Entry is through the tower which has a stone pointed vault and flattened arch to the stair door, a Medieval stoup and an oak inner doorcase. The tower arch has been cemented and 4 medieval carved heads have been reset into the sides. There are five broad slate steps down in to the nave. The roof of the nave and chancel is an exceptional late C15 oak plaster-panelled barrel roof in 72 squares with a deep moulded cornice. The walls are plastered which have two late C17/C18 black-lettered panels of the Commandments and part of the Creed in Welsh. The font is C12/C13 with 12 crudely carved mask like faces showing no Christian imagery right around the broad bowl. Probably by A D R Caröe are the altar and rails in front of the C14 reredos, a stone small Crucifixion on an oval panel. The five-bay screen was carved by Joseph Reubens in 1915, it has complex tracery and vaulting, a deep covered cornice with sunburst. The pulpit was the work of Col Davies Evans, it is hexagonal with open pointed traceried panel and quatrefoil short legs. The lectern has a Welsh dragon squatting on a large coronet dated 1912. The pews were made by the state carpenter, William Evans of Bryngwenog, they have open backs and 34 of them have elaborately carved bench-ends, these were carved between 1914 and 19 by Joseph Reubens to designs of Mary Davies-Evans. The stained glass: ‘The Baptism of Christ’; ‘St Gwenog,’ Herbert-Davies Evans, 1895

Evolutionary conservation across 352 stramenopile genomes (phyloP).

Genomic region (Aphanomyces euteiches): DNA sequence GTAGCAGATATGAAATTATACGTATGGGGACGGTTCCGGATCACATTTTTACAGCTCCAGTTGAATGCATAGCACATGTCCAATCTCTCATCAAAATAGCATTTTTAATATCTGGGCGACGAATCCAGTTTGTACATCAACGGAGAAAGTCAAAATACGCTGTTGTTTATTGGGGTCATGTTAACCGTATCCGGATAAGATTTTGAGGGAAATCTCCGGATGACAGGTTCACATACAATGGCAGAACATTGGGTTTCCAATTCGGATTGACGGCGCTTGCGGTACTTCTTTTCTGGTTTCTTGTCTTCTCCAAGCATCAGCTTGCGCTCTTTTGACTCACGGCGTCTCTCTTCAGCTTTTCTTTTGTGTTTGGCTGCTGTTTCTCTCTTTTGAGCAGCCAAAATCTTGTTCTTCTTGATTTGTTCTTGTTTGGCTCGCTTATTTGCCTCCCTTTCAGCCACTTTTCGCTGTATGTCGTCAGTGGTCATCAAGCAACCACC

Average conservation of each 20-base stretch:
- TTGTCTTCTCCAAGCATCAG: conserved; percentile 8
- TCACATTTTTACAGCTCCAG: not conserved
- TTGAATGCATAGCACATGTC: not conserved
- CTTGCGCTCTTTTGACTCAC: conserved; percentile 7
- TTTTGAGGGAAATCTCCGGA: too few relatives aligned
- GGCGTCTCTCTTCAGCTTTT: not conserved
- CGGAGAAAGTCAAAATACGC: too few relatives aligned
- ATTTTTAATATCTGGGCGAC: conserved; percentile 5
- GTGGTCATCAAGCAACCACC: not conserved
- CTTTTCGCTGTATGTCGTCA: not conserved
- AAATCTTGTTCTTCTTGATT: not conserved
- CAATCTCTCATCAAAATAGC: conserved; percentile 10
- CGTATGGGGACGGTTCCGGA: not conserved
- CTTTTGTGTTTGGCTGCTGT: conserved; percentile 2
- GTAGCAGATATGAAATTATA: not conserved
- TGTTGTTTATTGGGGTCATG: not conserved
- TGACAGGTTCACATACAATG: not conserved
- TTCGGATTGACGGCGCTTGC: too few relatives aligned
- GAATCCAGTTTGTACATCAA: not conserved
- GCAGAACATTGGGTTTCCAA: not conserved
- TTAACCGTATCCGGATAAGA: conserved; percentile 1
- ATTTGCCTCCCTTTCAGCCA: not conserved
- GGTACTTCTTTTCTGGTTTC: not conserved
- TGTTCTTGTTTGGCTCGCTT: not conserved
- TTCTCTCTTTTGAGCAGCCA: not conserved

Buildings of Wales – Carmarthen and Ceredigion 2006
Cadw Listings Notice
Stained Glass in Wales
Information about the church's important internal fixtures and fittings.
Information about the church's important moveable items and artworks.
A description of the ecology of the churchyard.
Information about the presence of bats in the church building or churchyard.
Records whether the church has been consecrated.
Records whether there have been burials in the churchyard.
Records whether the churchyard is still being used for burials.
Records whether there are any war graves in the churchyard.
Any important churchyard structures will be listed here.
Signifiance levels are set at high, medium and low.
Significance defines what is special about a church. This could be architectural, archaeological, historical or liturgical. Here, it describes the relationship of the church to its surrounding area and helps place it within its wider landscape context.
Significance defines what is special about a church. This could be architectural, archaeological, historical or liturgical. Here, it describes the significance of the historic building fabric of the church.
Significance defines what is special about a church. This could be architectural, archaeological, historical or liturgical. Here, it describes the historic significance of the interior of the church.
Significance defines what is special about a church. This could be architectural, archaeological, historical or liturgical. Here, it describes the relationship between the church and its community.